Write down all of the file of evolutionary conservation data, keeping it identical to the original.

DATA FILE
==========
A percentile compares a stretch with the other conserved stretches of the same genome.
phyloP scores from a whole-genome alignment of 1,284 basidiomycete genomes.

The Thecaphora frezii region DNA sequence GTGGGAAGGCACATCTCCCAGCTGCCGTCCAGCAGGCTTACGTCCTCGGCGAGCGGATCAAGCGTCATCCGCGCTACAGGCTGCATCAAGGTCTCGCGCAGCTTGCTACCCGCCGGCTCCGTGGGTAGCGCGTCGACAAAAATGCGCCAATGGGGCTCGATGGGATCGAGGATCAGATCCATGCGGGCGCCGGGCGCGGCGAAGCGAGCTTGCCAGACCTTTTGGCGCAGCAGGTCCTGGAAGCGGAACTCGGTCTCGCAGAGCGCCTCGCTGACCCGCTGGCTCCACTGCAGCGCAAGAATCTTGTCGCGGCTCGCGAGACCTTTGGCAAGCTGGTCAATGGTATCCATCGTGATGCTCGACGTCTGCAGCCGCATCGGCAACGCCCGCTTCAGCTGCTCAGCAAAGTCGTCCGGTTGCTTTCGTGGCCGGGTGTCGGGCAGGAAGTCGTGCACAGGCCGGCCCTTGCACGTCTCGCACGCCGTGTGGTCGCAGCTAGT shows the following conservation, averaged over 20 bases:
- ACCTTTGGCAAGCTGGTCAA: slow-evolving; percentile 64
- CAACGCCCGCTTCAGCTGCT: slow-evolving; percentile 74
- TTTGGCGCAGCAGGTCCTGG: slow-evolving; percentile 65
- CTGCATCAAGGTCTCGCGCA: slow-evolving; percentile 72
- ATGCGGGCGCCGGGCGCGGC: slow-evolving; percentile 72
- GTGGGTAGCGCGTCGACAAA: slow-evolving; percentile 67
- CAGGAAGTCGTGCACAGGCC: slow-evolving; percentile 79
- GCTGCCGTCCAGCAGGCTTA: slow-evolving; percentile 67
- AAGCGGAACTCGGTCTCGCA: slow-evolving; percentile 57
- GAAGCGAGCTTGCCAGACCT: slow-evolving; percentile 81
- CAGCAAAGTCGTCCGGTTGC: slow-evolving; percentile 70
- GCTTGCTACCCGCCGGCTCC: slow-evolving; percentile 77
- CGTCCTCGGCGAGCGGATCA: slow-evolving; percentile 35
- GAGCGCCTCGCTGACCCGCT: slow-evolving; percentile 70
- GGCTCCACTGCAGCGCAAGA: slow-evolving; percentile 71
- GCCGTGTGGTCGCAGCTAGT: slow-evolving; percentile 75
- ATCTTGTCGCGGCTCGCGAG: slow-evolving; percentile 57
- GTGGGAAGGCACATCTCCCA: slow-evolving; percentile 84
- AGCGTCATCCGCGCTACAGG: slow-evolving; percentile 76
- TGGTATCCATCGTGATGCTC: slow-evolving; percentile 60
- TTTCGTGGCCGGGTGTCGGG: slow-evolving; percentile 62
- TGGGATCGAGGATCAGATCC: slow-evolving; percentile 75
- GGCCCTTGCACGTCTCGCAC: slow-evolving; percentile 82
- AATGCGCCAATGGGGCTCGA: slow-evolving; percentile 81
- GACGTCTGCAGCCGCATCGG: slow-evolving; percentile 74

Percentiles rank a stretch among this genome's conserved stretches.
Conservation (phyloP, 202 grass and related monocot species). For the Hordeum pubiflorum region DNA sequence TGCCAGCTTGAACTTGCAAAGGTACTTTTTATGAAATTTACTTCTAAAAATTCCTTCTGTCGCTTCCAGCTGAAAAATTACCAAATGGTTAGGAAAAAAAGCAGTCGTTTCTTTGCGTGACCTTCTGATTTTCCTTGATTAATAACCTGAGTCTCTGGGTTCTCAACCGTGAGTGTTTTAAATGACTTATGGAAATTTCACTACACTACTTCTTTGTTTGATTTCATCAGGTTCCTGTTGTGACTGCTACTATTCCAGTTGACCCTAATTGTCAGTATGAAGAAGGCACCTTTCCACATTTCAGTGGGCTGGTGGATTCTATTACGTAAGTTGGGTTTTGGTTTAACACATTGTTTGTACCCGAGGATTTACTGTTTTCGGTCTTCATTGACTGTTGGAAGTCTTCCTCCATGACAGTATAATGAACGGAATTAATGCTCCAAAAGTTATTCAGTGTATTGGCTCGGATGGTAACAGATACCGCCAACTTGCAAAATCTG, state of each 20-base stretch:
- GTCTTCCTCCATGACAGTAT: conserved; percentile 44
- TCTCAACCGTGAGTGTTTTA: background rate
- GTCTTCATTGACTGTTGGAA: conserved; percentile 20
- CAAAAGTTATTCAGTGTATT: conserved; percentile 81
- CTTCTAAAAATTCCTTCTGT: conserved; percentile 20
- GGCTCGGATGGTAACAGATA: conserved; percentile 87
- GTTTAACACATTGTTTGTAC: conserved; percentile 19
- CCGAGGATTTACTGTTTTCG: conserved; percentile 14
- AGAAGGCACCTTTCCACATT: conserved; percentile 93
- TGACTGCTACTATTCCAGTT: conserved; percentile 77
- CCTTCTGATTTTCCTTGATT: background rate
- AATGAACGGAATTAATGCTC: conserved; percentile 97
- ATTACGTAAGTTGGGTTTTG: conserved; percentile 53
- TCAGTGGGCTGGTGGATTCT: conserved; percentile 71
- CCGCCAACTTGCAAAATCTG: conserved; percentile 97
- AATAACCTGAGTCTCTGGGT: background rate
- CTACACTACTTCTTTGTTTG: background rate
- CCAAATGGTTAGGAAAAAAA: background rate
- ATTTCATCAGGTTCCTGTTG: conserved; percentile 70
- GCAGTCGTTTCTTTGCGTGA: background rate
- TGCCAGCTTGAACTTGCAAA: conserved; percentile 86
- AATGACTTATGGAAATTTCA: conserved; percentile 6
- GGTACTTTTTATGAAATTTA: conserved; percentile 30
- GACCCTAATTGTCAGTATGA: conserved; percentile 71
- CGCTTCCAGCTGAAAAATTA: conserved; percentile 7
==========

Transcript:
A percentile compares a stretch with the other conserved stretches of the same genome.
phyloP scores from a whole-genome alignment of 1,284 basidiomycete genomes.

The Thecaphora frezii region DNA sequence GTGGGAAGGCACATCTCCCAGCTGCCGTCCAGCAGGCTTACGTCCTCGGCGAGCGGATCAAGCGTCATCCGCGCTACAGGCTGCATCAAGGTCTCGCGCAGCTTGCTACCCGCCGGCTCCGTGGGTAGCGCGTCGACAAAAATGCGCCAATGGGGCTCGATGGGATCGAGGATCAGATCCATGCGGGCGCCGGGCGCGGCGAAGCGAGCTTGCCAGACCTTTTGGCGCAGCAGGTCCTGGAAGCGGAACTCGGTCTCGCAGAGCGCCTCGCTGACCCGCTGGCTCCACTGCAGCGCAAGAATCTTGTCGCGGCTCGCGAGACCTTTGGCAAGCTGGTCAATGGTATCCATCGTGATGCTCGACGTCTGCAGCCGCATCGGCAACGCCCGCTTCAGCTGCTCAGCAAAGTCGTCCGGTTGCTTTCGTGGCCGGGTGTCGGGCAGGAAGTCGTGCACAGGCCGGCCCTTGCACGTCTCGCACGCCGTGTGGTCGCAGCTAGT shows the following conservation, averaged over 20 bases:
- ACCTTTGGCAAGCTGGTCAA: slow-evolving; percentile 64
- CAACGCCCGCTTCAGCTGCT: slow-evolving; percentile 74
- TTTGGCGCAGCAGGTCCTGG: slow-evolving; percentile 65
- CTGCATCAAGGTCTCGCGCA: slow-evolving; percentile 72
- ATGCGGGCGCCGGGCGCGGC: slow-evolving; percentile 72
- GTGGGTAGCGCGTCGACAAA: slow-evolving; percentile 67
- CAGGAAGTCGTGCACAGGCC: slow-evolving; percentile 79
- GCTGCCGTCCAGCAGGCTTA: slow-evolving; percentile 67
- AAGCGGAACTCGGTCTCGCA: slow-evolving; percentile 57
- GAAGCGAGCTTGCCAGACCT: slow-evolving; percentile 81
- CAGCAAAGTCGTCCGGTTGC: slow-evolving; percentile 70
- GCTTGCTACCCGCCGGCTCC: slow-evolving; percentile 77
- CGTCCTCGGCGAGCGGATCA: slow-evolving; percentile 35
- GAGCGCCTCGCTGACCCGCT: slow-evolving; percentile 70
- GGCTCCACTGCAGCGCAAGA: slow-evolving; percentile 71
- GCCGTGTGGTCGCAGCTAGT: slow-evolving; percentile 75
- ATCTTGTCGCGGCTCGCGAG: slow-evolving; percentile 57
- GTGGGAAGGCACATCTCCCA: slow-evolving; percentile 84
- AGCGTCATCCGCGCTACAGG: slow-evolving; percentile 76
- TGGTATCCATCGTGATGCTC: slow-evolving; percentile 60
- TTTCGTGGCCGGGTGTCGGG: slow-evolving; percentile 62
- TGGGATCGAGGATCAGATCC: slow-evolving; percentile 75
- GGCCCTTGCACGTCTCGCAC: slow-evolving; percentile 82
- AATGCGCCAATGGGGCTCGA: slow-evolving; percentile 81
- GACGTCTGCAGCCGCATCGG: slow-evolving; percentile 74

Percentiles rank a stretch among this genome's conserved stretches.
Conservation (phyloP, 202 grass and related monocot species). For the Hordeum pubiflorum region DNA sequence TGCCAGCTTGAACTTGCAAAGGTACTTTTTATGAAATTTACTTCTAAAAATTCCTTCTGTCGCTTCCAGCTGAAAAATTACCAAATGGTTAGGAAAAAAAGCAGTCGTTTCTTTGCGTGACCTTCTGATTTTCCTTGATTAATAACCTGAGTCTCTGGGTTCTCAACCGTGAGTGTTTTAAATGACTTATGGAAATTTCACTACACTACTTCTTTGTTTGATTTCATCAGGTTCCTGTTGTGACTGCTACTATTCCAGTTGACCCTAATTGTCAGTATGAAGAAGGCACCTTTCCACATTTCAGTGGGCTGGTGGATTCTATTACGTAAGTTGGGTTTTGGTTTAACACATTGTTTGTACCCGAGGATTTACTGTTTTCGGTCTTCATTGACTGTTGGAAGTCTTCCTCCATGACAGTATAATGAACGGAATTAATGCTCCAAAAGTTATTCAGTGTATTGGCTCGGATGGTAACAGATACCGCCAACTTGCAAAATCTG, state of each 20-base stretch:
- GTCTTCCTCCATGACAGTAT: conserved; percentile 44
- TCTCAACCGTGAGTGTTTTA: background rate
- GTCTTCATTGACTGTTGGAA: conserved; percentile 20
- CAAAAGTTATTCAGTGTATT: conserved; percentile 81
- CTTCTAAAAATTCCTTCTGT: conserved; percentile 20
- GGCTCGGATGGTAACAGATA: conserved; percentile 87
- GTTTAACACATTGTTTGTAC: conserved; percentile 19
- CCGAGGATTTACTGTTTTCG: conserved; percentile 14
- AGAAGGCACCTTTCCACATT: conserved; percentile 93
- TGACTGCTACTATTCCAGTT: conserved; percentile 77
- CCTTCTGATTTTCCTTGATT: background rate
- AATGAACGGAATTAATGCTC: conserved; percentile 97
- ATTACGTAAGTTGGGTTTTG: conserved; percentile 53
- TCAGTGGGCTGGTGGATTCT: conserved; percentile 71
- CCGCCAACTTGCAAAATCTG: conserved; percentile 97
- AATAACCTGAGTCTCTGGGT: background rate
- CTACACTACTTCTTTGTTTG: background rate
- CCAAATGGTTAGGAAAAAAA: background rate
- ATTTCATCAGGTTCCTGTTG: conserved; percentile 70
- GCAGTCGTTTCTTTGCGTGA: background rate
- TGCCAGCTTGAACTTGCAAA: conserved; percentile 86
- AATGACTTATGGAAATTTCA: conserved; percentile 6
- GGTACTTTTTATGAAATTTA: conserved; percentile 30
- GACCCTAATTGTCAGTATGA: conserved; percentile 71
- CGCTTCCAGCTGAAAAATTA: conserved; percentile 7